Clean energy ETF returns have soared over the past week as pressure mounts on governments to shift their dependence away from geopolitically sensitive fossil fuels and towards alternatives such as renewable energies.
Following behind, the HANetf S&P Global Clean Energy Select HANzero UCITS ETF (ZERO) rose 7.2% over the week while the Invesco Global Clean Energy UCITS ETF (GCLX) and Global X China Clean Energy UCITS ETF (CCLN) jumped 6.1% and 5.6%, respectively.
Interestingly, this burst of energy extended to ETFs focusing on clean energy subsectors including solar power and hydrogen – and wind power and electric vehicles, to a lesser extent.
Not to be outdone, the Global X Hydrogen UCITS ETF (HYGG) added 7.8% and the VanEck Hydrogen Economy UCITS ETF (HDRO) returned 5.5%.
While renewable energies tend to suffer during risk-off markets, European nations’ exposure to surging oil and gas prices underlined a hardly new fact - countries need to reduce their dependence on fossil fuels from Russia, which currently make up more than a third of the continent's energy supply.
Though high and perhaps further-increasing oil prices are a draw for some investors, others have looked at cleaner sources as cheaper alternatives. Between current price advantages and potential for greater energy security, some have found the case for renewables compelling.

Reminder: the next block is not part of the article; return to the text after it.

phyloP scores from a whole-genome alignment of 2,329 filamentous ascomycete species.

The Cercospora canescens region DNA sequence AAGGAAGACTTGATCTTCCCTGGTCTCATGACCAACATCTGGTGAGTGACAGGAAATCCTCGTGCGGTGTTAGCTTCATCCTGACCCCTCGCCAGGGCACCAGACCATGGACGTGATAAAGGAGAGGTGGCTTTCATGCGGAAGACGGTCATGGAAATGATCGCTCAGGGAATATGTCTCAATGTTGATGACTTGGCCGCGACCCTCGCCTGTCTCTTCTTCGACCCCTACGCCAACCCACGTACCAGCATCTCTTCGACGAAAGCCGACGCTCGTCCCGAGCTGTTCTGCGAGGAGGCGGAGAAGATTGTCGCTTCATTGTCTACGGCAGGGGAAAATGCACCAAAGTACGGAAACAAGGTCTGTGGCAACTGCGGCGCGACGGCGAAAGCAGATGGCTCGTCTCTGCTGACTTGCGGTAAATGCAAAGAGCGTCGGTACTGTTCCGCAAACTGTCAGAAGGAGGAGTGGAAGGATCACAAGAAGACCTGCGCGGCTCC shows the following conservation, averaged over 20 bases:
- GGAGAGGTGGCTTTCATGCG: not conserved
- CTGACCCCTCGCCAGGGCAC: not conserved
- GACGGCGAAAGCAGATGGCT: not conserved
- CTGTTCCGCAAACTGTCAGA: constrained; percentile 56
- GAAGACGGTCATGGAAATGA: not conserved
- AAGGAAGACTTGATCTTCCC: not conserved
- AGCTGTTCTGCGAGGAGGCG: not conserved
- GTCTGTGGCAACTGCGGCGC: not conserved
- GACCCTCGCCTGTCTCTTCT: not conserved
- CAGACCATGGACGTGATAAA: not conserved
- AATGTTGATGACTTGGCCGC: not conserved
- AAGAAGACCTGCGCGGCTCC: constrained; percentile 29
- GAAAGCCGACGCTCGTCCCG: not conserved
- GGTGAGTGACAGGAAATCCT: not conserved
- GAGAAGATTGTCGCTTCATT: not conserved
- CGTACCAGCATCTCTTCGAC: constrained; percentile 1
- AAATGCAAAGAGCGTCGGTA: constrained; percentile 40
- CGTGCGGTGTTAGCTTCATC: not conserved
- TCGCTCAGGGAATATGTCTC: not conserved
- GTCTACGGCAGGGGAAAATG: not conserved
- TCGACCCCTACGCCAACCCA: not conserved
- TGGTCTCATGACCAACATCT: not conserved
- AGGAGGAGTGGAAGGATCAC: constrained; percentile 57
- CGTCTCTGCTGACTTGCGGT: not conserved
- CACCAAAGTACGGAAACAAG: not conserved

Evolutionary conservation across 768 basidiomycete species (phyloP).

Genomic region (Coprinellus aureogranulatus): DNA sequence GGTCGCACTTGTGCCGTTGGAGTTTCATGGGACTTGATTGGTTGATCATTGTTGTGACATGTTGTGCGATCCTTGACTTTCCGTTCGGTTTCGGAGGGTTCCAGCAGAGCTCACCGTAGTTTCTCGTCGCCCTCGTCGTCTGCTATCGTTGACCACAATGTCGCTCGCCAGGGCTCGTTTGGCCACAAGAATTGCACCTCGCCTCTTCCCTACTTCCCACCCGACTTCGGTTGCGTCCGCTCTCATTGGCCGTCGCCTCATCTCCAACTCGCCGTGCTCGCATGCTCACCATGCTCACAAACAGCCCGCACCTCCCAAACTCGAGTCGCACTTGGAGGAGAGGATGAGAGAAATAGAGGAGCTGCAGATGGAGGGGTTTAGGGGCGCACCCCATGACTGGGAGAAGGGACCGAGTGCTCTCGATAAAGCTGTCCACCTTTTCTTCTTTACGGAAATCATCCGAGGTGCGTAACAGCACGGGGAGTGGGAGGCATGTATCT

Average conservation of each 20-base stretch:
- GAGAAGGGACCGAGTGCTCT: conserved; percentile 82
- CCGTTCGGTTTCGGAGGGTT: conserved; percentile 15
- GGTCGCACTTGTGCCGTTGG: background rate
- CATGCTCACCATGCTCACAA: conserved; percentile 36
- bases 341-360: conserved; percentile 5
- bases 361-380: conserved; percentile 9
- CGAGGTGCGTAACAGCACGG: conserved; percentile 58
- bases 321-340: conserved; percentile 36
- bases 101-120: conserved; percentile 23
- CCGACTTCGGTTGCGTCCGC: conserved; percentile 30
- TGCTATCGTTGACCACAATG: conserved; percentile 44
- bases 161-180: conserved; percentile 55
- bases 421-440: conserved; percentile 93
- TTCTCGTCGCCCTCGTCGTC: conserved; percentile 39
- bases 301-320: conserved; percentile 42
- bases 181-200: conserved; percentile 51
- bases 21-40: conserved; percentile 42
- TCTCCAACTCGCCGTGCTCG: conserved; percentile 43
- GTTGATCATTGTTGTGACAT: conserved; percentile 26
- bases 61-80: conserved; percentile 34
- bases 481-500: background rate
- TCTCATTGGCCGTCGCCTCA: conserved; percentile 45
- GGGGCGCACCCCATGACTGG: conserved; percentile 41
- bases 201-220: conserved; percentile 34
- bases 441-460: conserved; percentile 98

Key policymakers and industry participants are also keeping up the momentum in the theme, with Germany revealing plans to have a totally renewables-based electricity supply by 2035 while executives of the largest turbine manufacturers are continuing to pressure European Commission President Ursula von der Leyen to speed up permits for new wind farms, Bloomberg reported last week.
However, as illustrated by the peaks and troughs in the long-term performance by the vast INRG ETF, the clean energy theme is subject to volatility and dips in and out of prominence, periodically.
The question now is whether the Russian invasion of Ukraine will prompt commitments to further scaling of renewable capacity across Europe. This, in turn, could offer a similar political tailwind to the theme as when US President Joe Biden made pledges to invest heavily in clean energy infrastructure during his 2020 presidential campaign.
Prior to the escalation of geopolitical tensions, the European Commission looked to be going in the opposite direction, taking a more middle-of-the-road approach by adding nuclear power and natural gas to its taxonomy of sustainable activities.
However, clean energy stocks have been happy to ride the current narratives while it prevails. On Monday, several companies posted double-digit gains while Enphase Energy and SolarEdge Technologies were the two best performers in the S&P 500.
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